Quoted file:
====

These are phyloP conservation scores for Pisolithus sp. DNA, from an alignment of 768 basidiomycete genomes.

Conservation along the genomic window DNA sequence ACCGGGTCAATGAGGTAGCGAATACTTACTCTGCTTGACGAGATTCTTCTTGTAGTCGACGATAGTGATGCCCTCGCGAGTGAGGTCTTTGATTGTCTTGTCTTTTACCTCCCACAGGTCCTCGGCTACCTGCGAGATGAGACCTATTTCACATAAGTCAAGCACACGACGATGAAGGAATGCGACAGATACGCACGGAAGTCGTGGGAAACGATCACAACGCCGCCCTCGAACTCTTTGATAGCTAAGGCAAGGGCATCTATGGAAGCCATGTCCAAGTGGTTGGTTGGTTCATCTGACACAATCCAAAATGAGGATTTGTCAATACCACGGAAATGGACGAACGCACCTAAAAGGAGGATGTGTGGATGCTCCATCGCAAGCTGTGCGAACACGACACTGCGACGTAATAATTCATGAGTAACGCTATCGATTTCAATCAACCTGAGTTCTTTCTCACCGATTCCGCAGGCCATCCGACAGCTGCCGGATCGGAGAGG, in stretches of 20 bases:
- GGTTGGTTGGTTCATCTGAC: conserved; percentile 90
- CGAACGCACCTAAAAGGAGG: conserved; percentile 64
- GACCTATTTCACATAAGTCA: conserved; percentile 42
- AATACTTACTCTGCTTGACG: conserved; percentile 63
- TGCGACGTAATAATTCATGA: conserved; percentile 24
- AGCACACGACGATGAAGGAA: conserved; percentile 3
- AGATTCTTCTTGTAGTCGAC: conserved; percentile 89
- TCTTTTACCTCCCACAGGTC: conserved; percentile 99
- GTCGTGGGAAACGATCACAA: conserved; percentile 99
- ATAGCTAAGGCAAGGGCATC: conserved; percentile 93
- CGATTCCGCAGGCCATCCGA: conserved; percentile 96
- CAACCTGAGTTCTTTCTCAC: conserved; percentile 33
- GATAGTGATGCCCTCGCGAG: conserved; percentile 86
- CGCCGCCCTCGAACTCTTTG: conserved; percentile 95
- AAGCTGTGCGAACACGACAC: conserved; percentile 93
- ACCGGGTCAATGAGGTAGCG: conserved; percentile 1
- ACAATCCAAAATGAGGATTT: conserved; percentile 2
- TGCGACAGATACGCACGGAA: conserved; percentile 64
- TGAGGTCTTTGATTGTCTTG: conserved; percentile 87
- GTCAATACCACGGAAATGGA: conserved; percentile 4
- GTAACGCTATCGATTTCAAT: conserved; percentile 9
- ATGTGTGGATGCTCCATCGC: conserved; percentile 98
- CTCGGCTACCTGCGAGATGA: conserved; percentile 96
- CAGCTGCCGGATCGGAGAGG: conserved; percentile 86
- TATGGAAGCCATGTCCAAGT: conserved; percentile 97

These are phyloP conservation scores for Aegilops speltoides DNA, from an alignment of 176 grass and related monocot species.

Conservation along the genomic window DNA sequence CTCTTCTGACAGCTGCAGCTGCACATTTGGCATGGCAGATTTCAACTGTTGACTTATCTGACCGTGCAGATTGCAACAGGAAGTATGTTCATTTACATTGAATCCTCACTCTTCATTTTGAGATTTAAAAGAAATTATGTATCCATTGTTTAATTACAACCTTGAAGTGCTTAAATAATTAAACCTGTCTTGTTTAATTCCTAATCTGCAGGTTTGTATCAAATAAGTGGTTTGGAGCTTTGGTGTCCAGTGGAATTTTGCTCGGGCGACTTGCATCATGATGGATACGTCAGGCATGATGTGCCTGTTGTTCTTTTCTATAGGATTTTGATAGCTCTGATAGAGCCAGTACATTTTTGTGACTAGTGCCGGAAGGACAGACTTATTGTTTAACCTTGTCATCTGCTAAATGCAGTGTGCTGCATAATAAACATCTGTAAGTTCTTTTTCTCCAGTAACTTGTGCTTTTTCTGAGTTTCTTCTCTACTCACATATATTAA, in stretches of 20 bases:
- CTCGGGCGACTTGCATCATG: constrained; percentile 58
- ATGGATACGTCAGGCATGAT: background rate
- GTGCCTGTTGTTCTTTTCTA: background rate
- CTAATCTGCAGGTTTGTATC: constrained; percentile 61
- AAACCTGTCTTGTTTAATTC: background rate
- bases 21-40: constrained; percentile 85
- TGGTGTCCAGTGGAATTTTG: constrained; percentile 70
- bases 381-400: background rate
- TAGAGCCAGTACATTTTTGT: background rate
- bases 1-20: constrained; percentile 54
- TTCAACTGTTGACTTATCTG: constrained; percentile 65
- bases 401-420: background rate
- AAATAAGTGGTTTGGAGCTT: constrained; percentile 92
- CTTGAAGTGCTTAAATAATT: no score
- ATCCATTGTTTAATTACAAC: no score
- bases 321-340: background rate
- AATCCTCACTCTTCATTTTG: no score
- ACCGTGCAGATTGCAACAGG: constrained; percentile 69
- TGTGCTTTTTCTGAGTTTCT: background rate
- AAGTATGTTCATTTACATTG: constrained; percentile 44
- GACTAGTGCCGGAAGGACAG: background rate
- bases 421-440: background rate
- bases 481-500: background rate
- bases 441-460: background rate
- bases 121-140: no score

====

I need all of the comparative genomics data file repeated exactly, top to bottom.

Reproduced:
These are phyloP conservation scores for Pisolithus sp. DNA, from an alignment of 768 basidiomycete genomes.

Conservation along the genomic window DNA sequence ACCGGGTCAATGAGGTAGCGAATACTTACTCTGCTTGACGAGATTCTTCTTGTAGTCGACGATAGTGATGCCCTCGCGAGTGAGGTCTTTGATTGTCTTGTCTTTTACCTCCCACAGGTCCTCGGCTACCTGCGAGATGAGACCTATTTCACATAAGTCAAGCACACGACGATGAAGGAATGCGACAGATACGCACGGAAGTCGTGGGAAACGATCACAACGCCGCCCTCGAACTCTTTGATAGCTAAGGCAAGGGCATCTATGGAAGCCATGTCCAAGTGGTTGGTTGGTTCATCTGACACAATCCAAAATGAGGATTTGTCAATACCACGGAAATGGACGAACGCACCTAAAAGGAGGATGTGTGGATGCTCCATCGCAAGCTGTGCGAACACGACACTGCGACGTAATAATTCATGAGTAACGCTATCGATTTCAATCAACCTGAGTTCTTTCTCACCGATTCCGCAGGCCATCCGACAGCTGCCGGATCGGAGAGG, in stretches of 20 bases:
- GGTTGGTTGGTTCATCTGAC: conserved; percentile 90
- CGAACGCACCTAAAAGGAGG: conserved; percentile 64
- GACCTATTTCACATAAGTCA: conserved; percentile 42
- AATACTTACTCTGCTTGACG: conserved; percentile 63
- TGCGACGTAATAATTCATGA: conserved; percentile 24
- AGCACACGACGATGAAGGAA: conserved; percentile 3
- AGATTCTTCTTGTAGTCGAC: conserved; percentile 89
- TCTTTTACCTCCCACAGGTC: conserved; percentile 99
- GTCGTGGGAAACGATCACAA: conserved; percentile 99
- ATAGCTAAGGCAAGGGCATC: conserved; percentile 93
- CGATTCCGCAGGCCATCCGA: conserved; percentile 96
- CAACCTGAGTTCTTTCTCAC: conserved; percentile 33
- GATAGTGATGCCCTCGCGAG: conserved; percentile 86
- CGCCGCCCTCGAACTCTTTG: conserved; percentile 95
- AAGCTGTGCGAACACGACAC: conserved; percentile 93
- ACCGGGTCAATGAGGTAGCG: conserved; percentile 1
- ACAATCCAAAATGAGGATTT: conserved; percentile 2
- TGCGACAGATACGCACGGAA: conserved; percentile 64
- TGAGGTCTTTGATTGTCTTG: conserved; percentile 87
- GTCAATACCACGGAAATGGA: conserved; percentile 4
- GTAACGCTATCGATTTCAAT: conserved; percentile 9
- ATGTGTGGATGCTCCATCGC: conserved; percentile 98
- CTCGGCTACCTGCGAGATGA: conserved; percentile 96
- CAGCTGCCGGATCGGAGAGG: conserved; percentile 86
- TATGGAAGCCATGTCCAAGT: conserved; percentile 97

These are phyloP conservation scores for Aegilops speltoides DNA, from an alignment of 176 grass and related monocot species.

Conservation along the genomic window DNA sequence CTCTTCTGACAGCTGCAGCTGCACATTTGGCATGGCAGATTTCAACTGTTGACTTATCTGACCGTGCAGATTGCAACAGGAAGTATGTTCATTTACATTGAATCCTCACTCTTCATTTTGAGATTTAAAAGAAATTATGTATCCATTGTTTAATTACAACCTTGAAGTGCTTAAATAATTAAACCTGTCTTGTTTAATTCCTAATCTGCAGGTTTGTATCAAATAAGTGGTTTGGAGCTTTGGTGTCCAGTGGAATTTTGCTCGGGCGACTTGCATCATGATGGATACGTCAGGCATGATGTGCCTGTTGTTCTTTTCTATAGGATTTTGATAGCTCTGATAGAGCCAGTACATTTTTGTGACTAGTGCCGGAAGGACAGACTTATTGTTTAACCTTGTCATCTGCTAAATGCAGTGTGCTGCATAATAAACATCTGTAAGTTCTTTTTCTCCAGTAACTTGTGCTTTTTCTGAGTTTCTTCTCTACTCACATATATTAA, in stretches of 20 bases:
- CTCGGGCGACTTGCATCATG: constrained; percentile 58
- ATGGATACGTCAGGCATGAT: background rate
- GTGCCTGTTGTTCTTTTCTA: background rate
- CTAATCTGCAGGTTTGTATC: constrained; percentile 61
- AAACCTGTCTTGTTTAATTC: background rate
- bases 21-40: constrained; percentile 85
- TGGTGTCCAGTGGAATTTTG: constrained; percentile 70
- bases 381-400: background rate
- TAGAGCCAGTACATTTTTGT: background rate
- bases 1-20: constrained; percentile 54
- TTCAACTGTTGACTTATCTG: constrained; percentile 65
- bases 401-420: background rate
- AAATAAGTGGTTTGGAGCTT: constrained; percentile 92
- CTTGAAGTGCTTAAATAATT: no score
- ATCCATTGTTTAATTACAAC: no score
- bases 321-340: background rate
- AATCCTCACTCTTCATTTTG: no score
- ACCGTGCAGATTGCAACAGG: constrained; percentile 69
- TGTGCTTTTTCTGAGTTTCT: background rate
- AAGTATGTTCATTTACATTG: constrained; percentile 44
- GACTAGTGCCGGAAGGACAG: background rate
- bases 421-440: background rate
- bases 481-500: background rate
- bases 441-460: background rate
- bases 121-140: no score